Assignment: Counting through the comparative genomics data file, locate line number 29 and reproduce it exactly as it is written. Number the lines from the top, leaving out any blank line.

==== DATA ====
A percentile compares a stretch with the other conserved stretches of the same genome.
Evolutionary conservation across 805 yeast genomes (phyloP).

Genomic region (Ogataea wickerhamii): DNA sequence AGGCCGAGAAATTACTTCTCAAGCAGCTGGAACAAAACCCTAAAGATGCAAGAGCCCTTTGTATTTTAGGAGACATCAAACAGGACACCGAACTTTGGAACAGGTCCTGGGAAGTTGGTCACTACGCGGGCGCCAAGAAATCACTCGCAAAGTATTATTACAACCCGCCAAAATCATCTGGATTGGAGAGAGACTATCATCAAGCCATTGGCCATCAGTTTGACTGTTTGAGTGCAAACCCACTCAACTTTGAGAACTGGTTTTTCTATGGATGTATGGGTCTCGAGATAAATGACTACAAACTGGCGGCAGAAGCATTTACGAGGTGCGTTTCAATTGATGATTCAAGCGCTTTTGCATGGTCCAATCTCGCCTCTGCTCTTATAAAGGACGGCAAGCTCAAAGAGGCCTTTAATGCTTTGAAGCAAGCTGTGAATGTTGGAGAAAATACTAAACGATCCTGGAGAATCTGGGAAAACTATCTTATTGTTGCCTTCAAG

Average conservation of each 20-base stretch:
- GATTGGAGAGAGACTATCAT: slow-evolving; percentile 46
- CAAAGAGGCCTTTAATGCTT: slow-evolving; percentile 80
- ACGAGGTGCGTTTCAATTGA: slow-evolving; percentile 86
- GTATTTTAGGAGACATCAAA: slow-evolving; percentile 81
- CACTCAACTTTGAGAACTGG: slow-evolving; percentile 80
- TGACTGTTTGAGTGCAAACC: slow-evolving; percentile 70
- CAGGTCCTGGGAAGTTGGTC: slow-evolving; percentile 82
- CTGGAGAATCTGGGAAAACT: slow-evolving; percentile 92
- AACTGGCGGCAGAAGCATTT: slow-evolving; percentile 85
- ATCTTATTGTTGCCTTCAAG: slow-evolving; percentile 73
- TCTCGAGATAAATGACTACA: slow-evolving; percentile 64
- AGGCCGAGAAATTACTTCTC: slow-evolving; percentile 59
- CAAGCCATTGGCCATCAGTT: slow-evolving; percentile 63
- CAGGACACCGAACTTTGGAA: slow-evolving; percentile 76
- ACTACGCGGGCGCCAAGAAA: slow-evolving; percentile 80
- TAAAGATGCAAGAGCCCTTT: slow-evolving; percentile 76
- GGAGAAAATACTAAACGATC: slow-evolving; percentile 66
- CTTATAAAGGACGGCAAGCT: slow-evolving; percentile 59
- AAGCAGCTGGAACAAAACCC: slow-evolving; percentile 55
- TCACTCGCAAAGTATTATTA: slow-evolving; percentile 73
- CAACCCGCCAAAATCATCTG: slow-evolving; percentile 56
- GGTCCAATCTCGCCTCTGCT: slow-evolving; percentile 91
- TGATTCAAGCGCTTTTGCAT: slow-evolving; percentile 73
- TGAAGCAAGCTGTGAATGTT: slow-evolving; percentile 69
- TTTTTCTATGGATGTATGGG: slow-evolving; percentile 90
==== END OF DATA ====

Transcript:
- TTTTTCTATGGATGTATGGG: slow-evolving; percentile 90